The seventh season of community excavations, and the third and final year of a Heritage Lottery funded project called ‘Woking Palace and its Park’, at the Scheduled moated site by The Friends of Woking Palace, SyAS and SCAU, under the direction of R Poulton of SCAU.
Surrey County Archaeological Unit
A second phase of excavation by N Randall of SCAU, following an earlier archaeological evaluation (SyAC 99, 237) that revealed part of a previously unknown early medieval Christian burial ground, confirmed the extent of the burial ground, from which a further 225 in-situ inhumations were excavated, and revealed part of a tannery complex. A mitigation strategy was developed by which a substantial proportion of the inhumations within the development area were left in situ beneath landscaped and car park areas.
Evaluation by R Poulton of SCAU revealed no features or finds of archaeological significance.
Evaluation by M Saywood of SCAU identified no finds or features of archaeological significance.
Evaluation by M Saywood of SCAU revealed a possible medieval or post-medieval ditch terminal. A subsequent watching brief revealed two pits and the possible remnant of an occupation deposit, all dated to the late medieval or early post-medieval period.
Evaluation by T Collie of SCAU on the site of the new Spelthorne fire station revealed shallow linear ditches and a pit, all of probable Iron Age date.
Evaluation by W Weller of SCAU recovered a number of oyster shells but revealed only features indicating modern disturbance.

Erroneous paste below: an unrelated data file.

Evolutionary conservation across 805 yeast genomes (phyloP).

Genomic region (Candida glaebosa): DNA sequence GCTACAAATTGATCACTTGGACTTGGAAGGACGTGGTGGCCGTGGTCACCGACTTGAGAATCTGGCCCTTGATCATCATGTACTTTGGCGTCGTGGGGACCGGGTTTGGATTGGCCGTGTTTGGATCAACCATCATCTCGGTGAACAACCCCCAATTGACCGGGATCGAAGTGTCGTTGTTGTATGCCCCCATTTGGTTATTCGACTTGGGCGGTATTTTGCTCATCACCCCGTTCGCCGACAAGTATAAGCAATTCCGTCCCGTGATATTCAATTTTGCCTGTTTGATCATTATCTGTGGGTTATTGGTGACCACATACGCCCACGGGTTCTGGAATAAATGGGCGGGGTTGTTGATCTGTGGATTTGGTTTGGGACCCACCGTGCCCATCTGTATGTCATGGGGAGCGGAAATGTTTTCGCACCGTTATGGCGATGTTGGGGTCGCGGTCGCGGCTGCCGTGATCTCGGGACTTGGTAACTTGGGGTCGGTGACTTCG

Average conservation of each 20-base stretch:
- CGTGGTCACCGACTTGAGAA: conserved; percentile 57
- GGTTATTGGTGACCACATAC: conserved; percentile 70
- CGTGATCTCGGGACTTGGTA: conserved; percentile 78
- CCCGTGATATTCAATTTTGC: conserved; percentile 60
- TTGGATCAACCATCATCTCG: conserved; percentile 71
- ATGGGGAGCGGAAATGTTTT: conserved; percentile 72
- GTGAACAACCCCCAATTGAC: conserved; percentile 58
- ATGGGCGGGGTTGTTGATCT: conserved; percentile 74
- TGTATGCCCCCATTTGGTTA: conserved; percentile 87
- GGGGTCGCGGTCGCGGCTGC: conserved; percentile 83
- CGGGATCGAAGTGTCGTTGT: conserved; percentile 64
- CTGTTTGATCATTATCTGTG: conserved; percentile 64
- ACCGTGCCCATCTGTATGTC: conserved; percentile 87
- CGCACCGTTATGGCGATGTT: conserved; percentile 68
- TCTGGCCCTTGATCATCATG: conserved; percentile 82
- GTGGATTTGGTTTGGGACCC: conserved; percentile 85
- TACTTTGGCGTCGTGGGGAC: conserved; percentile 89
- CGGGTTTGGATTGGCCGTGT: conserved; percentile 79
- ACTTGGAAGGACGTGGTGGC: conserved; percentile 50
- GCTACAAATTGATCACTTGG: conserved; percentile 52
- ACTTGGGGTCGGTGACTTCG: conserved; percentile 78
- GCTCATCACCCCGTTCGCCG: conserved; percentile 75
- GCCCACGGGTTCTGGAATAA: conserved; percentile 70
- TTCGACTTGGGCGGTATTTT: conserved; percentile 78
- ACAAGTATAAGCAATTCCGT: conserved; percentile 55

Conducted in 2014, evaluation by N Randall of SCAU confirmed that an area in the far north-west of the churchyard was free of burials, cremations and archaeological features.
Excavation and watching brief by W Weller of SCAU following a trial trench evaluation (SyAC 99, 228) adjacent to the Scheduled Roman villa (SM no 12849) revealed a number of flint-packed postholes, some smaller pits or postholes and an east–west ditch , all of which were of Romano-British date. The position and characteristics of a number of the postholes indicated that they were contemporary and may have formed the ground plan of a timber-framed building of unknown function. The ditch probably relates to a division between the domestic and working areas of the villa complex.
Watching brief by M Saywood of SCAU on the foundation trenches of an extension revealed only natural geology and no features or finds of archaeological significance.